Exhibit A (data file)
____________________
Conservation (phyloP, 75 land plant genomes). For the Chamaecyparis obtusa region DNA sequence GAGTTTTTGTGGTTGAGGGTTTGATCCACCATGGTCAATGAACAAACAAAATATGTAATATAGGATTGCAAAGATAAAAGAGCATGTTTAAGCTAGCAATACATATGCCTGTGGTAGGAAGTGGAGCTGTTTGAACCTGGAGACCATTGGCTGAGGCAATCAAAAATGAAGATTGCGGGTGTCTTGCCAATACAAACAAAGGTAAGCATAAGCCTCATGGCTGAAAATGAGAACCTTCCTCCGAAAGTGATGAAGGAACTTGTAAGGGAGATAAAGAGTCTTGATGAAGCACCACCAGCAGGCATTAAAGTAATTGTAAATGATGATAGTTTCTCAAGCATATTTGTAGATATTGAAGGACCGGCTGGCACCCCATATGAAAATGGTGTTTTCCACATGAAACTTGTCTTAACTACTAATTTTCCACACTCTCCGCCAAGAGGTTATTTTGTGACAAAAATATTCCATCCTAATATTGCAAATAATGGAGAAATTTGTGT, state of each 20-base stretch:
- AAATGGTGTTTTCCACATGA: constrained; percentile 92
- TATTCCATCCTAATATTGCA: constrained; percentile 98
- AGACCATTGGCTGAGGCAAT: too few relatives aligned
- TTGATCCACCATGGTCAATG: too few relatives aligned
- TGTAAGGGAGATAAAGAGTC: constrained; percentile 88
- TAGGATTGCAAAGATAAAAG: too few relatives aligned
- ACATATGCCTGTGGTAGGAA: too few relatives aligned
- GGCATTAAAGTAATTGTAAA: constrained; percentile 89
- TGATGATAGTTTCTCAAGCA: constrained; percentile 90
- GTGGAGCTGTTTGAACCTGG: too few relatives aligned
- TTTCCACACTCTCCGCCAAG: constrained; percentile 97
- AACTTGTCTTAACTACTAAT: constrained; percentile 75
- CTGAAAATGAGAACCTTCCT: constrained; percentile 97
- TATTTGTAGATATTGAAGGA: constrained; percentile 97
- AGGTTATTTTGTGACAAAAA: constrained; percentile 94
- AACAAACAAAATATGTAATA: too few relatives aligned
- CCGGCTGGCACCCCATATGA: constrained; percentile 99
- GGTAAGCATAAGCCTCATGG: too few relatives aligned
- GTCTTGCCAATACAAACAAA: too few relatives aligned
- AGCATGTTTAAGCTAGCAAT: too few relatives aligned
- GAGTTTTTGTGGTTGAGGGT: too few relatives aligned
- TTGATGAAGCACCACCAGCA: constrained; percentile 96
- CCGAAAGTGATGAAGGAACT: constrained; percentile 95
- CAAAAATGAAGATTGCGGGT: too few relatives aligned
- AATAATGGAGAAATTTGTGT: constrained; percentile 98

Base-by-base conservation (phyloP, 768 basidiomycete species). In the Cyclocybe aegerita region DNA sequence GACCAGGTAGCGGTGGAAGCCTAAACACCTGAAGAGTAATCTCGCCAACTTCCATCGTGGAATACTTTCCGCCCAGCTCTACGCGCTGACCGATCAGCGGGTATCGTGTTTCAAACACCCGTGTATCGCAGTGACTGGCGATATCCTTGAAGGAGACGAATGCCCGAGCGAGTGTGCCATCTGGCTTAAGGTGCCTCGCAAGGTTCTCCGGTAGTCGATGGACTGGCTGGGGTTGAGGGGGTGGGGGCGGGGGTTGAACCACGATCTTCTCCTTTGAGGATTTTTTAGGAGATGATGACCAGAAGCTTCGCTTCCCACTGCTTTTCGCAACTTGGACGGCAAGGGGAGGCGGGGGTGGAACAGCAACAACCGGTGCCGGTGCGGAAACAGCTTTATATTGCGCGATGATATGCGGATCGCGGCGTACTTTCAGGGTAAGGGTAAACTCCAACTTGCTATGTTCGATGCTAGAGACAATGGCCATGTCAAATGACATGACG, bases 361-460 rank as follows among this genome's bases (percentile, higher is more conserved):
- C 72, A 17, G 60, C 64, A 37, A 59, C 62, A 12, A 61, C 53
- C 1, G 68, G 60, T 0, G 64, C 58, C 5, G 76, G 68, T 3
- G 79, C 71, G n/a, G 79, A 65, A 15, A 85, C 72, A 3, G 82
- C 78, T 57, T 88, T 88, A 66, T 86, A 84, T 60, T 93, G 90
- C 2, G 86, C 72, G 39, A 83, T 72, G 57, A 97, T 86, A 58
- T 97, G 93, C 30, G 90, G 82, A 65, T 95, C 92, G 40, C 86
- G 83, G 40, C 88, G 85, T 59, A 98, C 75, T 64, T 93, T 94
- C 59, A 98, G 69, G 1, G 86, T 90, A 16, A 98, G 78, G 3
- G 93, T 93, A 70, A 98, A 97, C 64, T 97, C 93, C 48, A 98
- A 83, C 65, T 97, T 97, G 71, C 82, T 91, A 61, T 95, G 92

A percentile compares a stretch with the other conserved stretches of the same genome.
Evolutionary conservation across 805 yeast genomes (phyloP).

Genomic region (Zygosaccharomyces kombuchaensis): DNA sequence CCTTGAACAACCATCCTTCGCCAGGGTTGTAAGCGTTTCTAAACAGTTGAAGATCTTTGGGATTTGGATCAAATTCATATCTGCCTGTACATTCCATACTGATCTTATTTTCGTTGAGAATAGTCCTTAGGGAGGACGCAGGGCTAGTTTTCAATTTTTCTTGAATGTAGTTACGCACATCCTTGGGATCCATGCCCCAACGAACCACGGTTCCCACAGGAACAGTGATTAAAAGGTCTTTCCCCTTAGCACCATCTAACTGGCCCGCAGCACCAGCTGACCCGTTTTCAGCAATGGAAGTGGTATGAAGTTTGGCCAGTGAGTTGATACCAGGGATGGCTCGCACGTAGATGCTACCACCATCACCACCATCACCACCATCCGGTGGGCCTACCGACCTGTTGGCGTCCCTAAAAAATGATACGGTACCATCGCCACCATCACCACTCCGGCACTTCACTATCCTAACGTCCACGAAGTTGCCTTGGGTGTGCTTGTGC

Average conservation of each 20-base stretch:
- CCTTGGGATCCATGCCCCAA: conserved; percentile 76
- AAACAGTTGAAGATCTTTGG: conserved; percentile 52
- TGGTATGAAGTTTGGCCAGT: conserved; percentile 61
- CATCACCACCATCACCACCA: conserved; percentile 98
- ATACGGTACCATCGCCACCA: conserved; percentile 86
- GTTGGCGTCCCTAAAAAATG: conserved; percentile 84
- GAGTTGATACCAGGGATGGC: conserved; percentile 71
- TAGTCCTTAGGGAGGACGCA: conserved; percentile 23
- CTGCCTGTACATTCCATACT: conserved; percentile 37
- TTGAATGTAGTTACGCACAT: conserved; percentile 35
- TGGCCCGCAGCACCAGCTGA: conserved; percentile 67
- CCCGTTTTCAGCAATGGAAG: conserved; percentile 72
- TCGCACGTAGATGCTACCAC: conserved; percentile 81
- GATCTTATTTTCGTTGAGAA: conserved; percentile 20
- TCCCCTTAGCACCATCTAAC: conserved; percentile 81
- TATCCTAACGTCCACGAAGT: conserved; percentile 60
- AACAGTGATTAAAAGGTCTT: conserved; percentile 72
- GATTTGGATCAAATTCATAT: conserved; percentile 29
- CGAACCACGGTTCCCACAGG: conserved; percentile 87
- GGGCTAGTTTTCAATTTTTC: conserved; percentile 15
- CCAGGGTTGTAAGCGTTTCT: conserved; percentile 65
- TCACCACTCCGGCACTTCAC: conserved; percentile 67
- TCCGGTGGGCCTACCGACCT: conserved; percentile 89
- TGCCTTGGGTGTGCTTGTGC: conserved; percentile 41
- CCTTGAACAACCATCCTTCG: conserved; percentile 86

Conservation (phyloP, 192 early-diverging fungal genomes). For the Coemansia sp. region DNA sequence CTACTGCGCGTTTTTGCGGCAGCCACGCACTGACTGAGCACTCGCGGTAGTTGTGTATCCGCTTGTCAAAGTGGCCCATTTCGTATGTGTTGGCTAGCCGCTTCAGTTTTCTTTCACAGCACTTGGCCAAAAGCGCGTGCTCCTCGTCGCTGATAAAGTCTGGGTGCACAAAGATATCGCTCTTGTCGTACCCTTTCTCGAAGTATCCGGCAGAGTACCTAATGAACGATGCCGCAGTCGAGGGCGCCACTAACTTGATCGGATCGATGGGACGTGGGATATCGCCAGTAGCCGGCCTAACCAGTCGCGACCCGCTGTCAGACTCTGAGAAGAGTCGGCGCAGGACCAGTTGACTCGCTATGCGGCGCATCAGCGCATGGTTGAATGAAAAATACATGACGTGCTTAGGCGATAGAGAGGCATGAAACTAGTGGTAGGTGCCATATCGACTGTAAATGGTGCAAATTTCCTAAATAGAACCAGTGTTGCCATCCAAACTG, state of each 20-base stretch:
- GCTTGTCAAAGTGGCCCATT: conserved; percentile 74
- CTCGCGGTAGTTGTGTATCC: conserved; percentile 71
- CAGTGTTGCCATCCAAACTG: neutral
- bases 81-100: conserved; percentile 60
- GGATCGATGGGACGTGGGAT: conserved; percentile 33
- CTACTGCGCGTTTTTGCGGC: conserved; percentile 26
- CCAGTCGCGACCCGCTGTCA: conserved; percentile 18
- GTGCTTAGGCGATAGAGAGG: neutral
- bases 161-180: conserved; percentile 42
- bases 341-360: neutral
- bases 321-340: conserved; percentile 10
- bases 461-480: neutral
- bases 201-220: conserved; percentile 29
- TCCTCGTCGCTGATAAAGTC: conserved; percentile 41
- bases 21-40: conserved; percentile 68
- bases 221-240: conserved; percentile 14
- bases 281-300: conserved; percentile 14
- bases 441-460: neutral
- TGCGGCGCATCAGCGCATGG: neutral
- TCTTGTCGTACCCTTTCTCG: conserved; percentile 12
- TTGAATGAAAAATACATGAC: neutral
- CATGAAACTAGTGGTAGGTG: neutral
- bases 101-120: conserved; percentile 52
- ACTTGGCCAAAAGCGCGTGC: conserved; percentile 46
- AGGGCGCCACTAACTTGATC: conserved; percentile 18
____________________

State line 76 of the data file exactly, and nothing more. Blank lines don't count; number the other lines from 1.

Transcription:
- bases 161-180: conserved; percentile 42